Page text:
Awaken exhibition opens in Arts West Gallery

Australian Aboriginal cultural heritage objects from one of the most important anthropological collections in the world are now on display in the Arts West Gallery.


Titled Awaken, the exhibition includes almost 200 items from the extensive Donald Thomson Collection.

One of the most important anthropological collections in the world, the Donald Thomson Collection includes almost 7500 artefacts and 2000 biological specimens collected mainly on Cape York, Arnhem Land and from the Great Sandy Desert and the Gibson Desert of Western Australia, during the University of Melbourne anthropologist's 50-year career. Donald Thomson's ethnohistory collection is included in the UNESCO Australian Memory of the World register.

Professor Thomson's wife Dorita Thomson made a generous gift of the collection of objects into the care of The University of Melbourne. This, along with the photographic, film and field notes owned by the Thomson family, have been on long-term loan to Museums Victoria from The University of Melbourne and the Thomson family since 1973. The Thomson family's own collection is featured in the Awaken exhibition, including handwritten notes, postcards sent to his family and Professor Thomson's typewriter.

Awaken has been curated by Genevieve Grieves, Faculty of Arts PhD candidate, Worimi Nation film-maker, storyteller and Melbourne Museum Director of First Peoples, with Rosemary Wrench and Faculty of Arts alumna Shonae Hobson (Kaantju). The exhibition has been developed in consultation with communities, using local knowledge alongside Donald Thomson's fieldwork notes to awaken the stories of these objects and explore the community's deep and abiding connection with them. Awaken highlights the relationships that exist between communities of origin and their objects held in museums and other collections.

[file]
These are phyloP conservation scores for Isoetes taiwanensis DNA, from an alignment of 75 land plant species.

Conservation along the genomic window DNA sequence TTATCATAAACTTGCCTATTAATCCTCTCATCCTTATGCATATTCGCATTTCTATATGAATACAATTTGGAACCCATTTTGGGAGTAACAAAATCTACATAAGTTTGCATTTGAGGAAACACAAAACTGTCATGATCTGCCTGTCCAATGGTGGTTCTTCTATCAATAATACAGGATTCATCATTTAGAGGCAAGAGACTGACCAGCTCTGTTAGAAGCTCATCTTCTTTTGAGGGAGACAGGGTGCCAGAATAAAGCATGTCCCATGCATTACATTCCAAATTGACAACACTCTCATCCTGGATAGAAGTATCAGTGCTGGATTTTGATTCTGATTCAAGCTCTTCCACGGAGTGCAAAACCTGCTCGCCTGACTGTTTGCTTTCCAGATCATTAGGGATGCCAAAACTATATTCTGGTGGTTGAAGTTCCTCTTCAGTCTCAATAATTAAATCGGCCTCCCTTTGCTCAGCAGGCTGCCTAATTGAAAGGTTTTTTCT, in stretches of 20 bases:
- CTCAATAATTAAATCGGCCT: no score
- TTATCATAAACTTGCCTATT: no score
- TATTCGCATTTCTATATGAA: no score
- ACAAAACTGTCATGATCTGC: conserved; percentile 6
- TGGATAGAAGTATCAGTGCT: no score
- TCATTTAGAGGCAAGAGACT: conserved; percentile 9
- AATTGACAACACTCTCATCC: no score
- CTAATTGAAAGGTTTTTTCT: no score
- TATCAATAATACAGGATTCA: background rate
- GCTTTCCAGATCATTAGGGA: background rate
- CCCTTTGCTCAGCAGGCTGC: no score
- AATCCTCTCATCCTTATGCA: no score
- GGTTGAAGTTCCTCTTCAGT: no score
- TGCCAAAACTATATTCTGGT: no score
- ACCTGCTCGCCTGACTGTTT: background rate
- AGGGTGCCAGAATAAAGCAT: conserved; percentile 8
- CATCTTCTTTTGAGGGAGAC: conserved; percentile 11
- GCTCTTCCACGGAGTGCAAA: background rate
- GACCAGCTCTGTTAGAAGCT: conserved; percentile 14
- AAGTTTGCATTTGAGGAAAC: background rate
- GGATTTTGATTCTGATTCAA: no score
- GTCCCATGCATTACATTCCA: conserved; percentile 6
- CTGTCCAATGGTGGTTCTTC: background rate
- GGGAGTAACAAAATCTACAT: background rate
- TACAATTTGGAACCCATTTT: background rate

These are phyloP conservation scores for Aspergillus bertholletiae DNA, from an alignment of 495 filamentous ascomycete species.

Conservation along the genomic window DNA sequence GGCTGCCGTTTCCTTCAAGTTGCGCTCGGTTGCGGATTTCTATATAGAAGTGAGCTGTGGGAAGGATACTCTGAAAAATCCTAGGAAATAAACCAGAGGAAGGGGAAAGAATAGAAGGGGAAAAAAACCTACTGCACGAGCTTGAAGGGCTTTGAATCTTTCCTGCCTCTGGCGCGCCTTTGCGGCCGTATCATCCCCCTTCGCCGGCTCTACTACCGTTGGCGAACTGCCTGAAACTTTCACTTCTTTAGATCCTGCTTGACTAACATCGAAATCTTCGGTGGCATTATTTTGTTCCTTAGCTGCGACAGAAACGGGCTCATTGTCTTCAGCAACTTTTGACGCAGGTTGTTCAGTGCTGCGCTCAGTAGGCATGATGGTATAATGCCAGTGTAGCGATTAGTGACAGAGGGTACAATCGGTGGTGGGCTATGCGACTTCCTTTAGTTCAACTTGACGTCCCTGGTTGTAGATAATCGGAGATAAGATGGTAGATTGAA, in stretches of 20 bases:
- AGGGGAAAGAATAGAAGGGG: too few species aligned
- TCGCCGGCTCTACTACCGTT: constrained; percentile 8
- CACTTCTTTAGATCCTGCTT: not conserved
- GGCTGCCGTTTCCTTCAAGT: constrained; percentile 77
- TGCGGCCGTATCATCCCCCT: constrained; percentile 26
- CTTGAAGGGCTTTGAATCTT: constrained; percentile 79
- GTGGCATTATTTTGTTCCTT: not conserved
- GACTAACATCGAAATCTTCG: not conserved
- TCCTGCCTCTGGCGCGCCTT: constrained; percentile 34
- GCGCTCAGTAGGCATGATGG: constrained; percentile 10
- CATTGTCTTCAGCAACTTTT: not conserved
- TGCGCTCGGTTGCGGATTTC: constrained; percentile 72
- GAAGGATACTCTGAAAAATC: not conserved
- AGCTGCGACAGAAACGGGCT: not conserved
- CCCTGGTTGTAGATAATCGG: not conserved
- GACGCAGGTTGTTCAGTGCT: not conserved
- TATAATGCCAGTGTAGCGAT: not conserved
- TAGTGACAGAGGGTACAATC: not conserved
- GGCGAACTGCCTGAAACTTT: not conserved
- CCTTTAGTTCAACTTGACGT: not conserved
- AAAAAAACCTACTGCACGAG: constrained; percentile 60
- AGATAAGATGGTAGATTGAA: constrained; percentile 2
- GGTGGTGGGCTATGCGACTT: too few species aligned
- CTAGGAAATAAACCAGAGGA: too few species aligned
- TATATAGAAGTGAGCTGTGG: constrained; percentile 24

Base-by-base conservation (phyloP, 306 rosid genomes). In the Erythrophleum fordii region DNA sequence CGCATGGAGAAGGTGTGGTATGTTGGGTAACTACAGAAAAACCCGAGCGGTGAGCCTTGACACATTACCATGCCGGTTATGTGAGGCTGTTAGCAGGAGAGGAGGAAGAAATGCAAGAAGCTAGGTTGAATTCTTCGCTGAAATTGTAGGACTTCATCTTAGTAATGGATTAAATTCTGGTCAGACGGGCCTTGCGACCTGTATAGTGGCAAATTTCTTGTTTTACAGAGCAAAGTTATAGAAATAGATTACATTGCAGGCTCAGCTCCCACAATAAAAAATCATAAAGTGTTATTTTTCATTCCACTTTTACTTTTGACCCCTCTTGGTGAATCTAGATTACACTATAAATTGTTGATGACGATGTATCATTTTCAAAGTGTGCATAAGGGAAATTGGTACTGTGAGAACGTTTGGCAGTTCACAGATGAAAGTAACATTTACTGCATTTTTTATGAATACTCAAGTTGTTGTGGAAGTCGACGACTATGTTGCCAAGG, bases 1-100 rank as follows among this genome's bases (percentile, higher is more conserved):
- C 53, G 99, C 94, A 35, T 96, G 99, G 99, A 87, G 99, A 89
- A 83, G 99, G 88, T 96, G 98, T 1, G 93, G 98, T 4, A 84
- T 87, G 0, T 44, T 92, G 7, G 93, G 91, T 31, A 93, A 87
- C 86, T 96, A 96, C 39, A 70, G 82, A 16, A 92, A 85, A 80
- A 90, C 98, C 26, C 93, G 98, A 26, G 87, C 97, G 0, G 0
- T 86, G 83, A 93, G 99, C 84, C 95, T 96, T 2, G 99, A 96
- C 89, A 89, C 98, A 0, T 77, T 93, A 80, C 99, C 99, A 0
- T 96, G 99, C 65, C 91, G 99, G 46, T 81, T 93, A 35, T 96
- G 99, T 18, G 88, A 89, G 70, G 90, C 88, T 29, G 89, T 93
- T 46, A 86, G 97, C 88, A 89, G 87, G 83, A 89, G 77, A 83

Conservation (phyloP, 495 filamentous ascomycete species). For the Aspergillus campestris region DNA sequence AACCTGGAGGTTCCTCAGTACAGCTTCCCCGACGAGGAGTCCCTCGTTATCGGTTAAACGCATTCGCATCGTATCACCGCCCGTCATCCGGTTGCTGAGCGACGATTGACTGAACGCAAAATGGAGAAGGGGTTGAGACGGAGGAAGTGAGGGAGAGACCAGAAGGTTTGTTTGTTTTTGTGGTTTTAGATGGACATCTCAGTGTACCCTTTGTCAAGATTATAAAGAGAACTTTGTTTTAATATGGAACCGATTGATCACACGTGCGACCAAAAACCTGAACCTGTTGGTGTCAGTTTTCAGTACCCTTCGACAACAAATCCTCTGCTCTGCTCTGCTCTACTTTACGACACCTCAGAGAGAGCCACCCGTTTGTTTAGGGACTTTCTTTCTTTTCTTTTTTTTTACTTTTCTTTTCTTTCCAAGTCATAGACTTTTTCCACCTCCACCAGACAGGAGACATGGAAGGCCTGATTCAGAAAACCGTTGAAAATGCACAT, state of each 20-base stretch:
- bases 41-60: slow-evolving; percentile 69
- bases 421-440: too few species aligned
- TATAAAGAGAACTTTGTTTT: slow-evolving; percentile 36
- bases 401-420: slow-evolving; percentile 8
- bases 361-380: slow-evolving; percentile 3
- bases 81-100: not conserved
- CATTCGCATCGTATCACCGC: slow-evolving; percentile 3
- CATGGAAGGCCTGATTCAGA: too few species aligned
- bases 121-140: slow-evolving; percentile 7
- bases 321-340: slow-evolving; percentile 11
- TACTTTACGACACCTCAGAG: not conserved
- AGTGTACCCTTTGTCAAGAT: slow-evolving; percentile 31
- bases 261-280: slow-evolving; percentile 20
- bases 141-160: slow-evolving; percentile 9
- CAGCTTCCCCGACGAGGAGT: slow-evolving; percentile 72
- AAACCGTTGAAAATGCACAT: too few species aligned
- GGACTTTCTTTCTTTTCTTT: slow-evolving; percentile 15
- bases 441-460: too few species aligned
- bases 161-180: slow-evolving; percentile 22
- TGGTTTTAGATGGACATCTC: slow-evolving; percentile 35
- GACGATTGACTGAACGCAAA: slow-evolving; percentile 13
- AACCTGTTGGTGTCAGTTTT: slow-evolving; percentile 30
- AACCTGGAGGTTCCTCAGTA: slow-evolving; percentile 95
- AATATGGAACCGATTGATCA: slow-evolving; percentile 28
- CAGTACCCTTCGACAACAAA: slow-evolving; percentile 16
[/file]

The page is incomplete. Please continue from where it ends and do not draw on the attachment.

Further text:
Awaken aims to foster a greater understanding of the cultures, knowledge and values of several Australian Indigenous communities and language groups and reaffirms the University's commitment to Reconciliation with its focus on a holistic, inclusive and two-way relationship between Indigenous and non-Indigenous Australians.

"Awaken has, and will continue to strengthen ties between the University and the communities from which these objects originate," said Dean of the Faculty of Arts, Professor Denise Varney, at the opening celebration on Friday evening.

"I would like to acknowledge all the individuals, families and communities from Indigenous Australia have contributed their support, knowledge and stories to the Awaken exhibition. This collaboration marks the beginning of a continuing relationship, bringing greater opportunities for the University to work and collaborate with Indigenous people and communities."

Awaken also provides the Faculty of Arts with a unique opportunity to extend its innovative approach to teaching and learning through object-based learning to enhance the experience of its students both within and outside the classroom.

Opportunities for students, researchers, alumni and the broader community will be provided through curricula and extra-curricular activities and a comprehensive public engagement program which will be built around the exhibition.

Students and recent graduates of the Faculty's Master of Cultural Materials Conservation and Master of Art Curatorship have assisted with the exhibition, enhancing their learning by applying knowledge and skills developed throughout their study. Arts students, along with students from Murrup Barak, will act as guides for the duration of the exhibition.

Awaken is open to the public from Monday - Friday, 10am - 4pm in the Arts West Gallery, Ground Floor, Arts West (Building 148). Entry is free.